Two judgments published yesterday by Gageler J reveal that previously suppressed High Court events in mid-January involved an application by former NSW Legislative Councillor Eddie Obeid to delay and perhaps ultimately prevent his trial on a charge of misconduct in public office. In the first of yesterday’s judgments, Obeid v The Queen  HCA 9, Gageler J explained his reasons for refusing Obeid’s request to stay his trial until the High Court had considered his application for special leave to appeal the NSW Court of Criminal Appeal’s rejection of his pre-trial arguments (that his parliamentary position at the time of the alleged public misconduct either fell outside of the scope of the offence charged or meant that only the Legislative Council could try it.) In the second, Obeid v The Queen [No 2]  HCA 10, Gageler J explained why both the fact of Obeid’s application for special leave and a stay and Gageler J’s ruling rejecting the stay were not published by the High Court until now: it was because Gageler J himself suppressed that information (at the ex-politician’s request.)That explains why the relevant court list only revealed that an application for an application for a non-publication order was to be heard, but not who made the application or what it was about.
The two sets of reasons for judgment from Gageler J explain the events and his reasoning in considerable and very useful detail. Obeid’s application for a stay was refused because, while Obeid would presumably prefer not to be incorrectly tried, preventing his trial wasn’t necessary for the High Court to eventually resolve his complaints about the Supreme Court’s jurisdiction and the scope of the offence of misconduct in public office. However, Obeid’s application for the suppression of his identity in connection with his High Court applications was upheld because Gageler J didn’t want to undermine similar orders made by the NSW courts about his applications in those courts (which those courts had apparently made to try to keep the topic of Obeid’s charges out of the news in the immediate lead up to – and, it seems, during – his trial.) Justice Gageler’s own order was scheduled to expire on 11 March, a month or so after Obeid’s trial was due to commence, although the parties had ‘liberty to apply’ for an extension. As it happens, Obeid’s trial was abandoned mid-way due to new evidence emerging and no retrial has been scheduled to date. Given the publication of yesterday’s judgments, it is clear that Gageler J’s order is no more, although today’s reasons do not reveal whether this is because no-one applied for an extension, or because the extension was refused, or some other reason, or why it took a further three weeks for the High Court to publish Gageler J’s reasons.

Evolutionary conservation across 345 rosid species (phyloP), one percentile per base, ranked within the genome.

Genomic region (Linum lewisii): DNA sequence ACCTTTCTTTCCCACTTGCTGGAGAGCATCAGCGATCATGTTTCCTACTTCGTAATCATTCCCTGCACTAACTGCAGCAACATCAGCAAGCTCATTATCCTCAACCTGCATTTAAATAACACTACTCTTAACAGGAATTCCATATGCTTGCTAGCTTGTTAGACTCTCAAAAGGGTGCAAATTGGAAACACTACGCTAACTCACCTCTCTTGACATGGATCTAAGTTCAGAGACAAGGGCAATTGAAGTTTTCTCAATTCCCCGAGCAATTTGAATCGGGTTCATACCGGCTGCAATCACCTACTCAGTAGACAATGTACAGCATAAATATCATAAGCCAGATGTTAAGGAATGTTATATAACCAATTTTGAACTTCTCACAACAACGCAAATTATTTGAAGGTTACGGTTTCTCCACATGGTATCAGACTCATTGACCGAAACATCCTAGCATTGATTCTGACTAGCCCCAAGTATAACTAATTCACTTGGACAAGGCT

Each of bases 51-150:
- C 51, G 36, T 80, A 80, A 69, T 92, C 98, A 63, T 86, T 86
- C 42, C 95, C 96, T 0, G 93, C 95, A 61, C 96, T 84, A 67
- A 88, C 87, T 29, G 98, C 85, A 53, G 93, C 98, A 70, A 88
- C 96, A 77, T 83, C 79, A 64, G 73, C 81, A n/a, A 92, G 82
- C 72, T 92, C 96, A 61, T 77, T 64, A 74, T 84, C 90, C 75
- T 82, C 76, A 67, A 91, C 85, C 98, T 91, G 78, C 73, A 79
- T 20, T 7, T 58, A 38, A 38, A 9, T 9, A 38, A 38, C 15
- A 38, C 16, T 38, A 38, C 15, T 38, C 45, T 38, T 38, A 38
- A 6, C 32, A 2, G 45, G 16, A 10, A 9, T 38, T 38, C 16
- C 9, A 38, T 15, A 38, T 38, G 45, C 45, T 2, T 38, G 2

Yesterday’s transparency means that the public can, if it wishes, now debate the significance and merits of Obeid’s legal arguments that he should not face a court trial for misconduct in public office and, more broadly, the question whether parliamentarians should or shouldn’t be exempt from corruption prosecutions, matters that are clearly of no small public interest. And the public can also debate whether the NSW courts’ aim of keeping Obeid out of the news in the lead-up to his trial was either appropriate or justified keeping his pre-trial applications out of the news too. And High Court followers can debate whether arguments like Obeid’s should be considered by the apex court before or after a trial (and possible conviction and punishment) and whether these Court events should have been suppressed until now. Unfortunately, the NSW courts’ reasons for rejecting Obeid’s pre-trial arguments remain unpublished for now (EDIT: see comment below) as do their reasons for suppressing them and Gageler J’s own reasons are narrow, for reasons he carefully explains. In rejecting Obeid’s High Court application for a stay, Gageler J did not assess the merits of the ex-politician’s pre-trial arguments, beyond holding that they are not ‘so obviously compelling as to make interference with the trial process absolutely plain or manifestly required’. And Gageler J’s own suppression order was justified almost entirely by the need to avoid undermining the NSW courts’ own orders in proceedings that remained before them (despite Obeid’s decision to shift his efforts to a different court.) In passing, Gageler J did question whether the NSW courts were correct to seek to suppress Obeid’s arguments even after his jury was sworn in. And he also pointedly spelt out how suppression applications in advance of a special leave application to the High Court ‘[o]rdinarily… should be made’ to ensure that they are dealt with by the most appropriate court and that all interested parties can make submissions.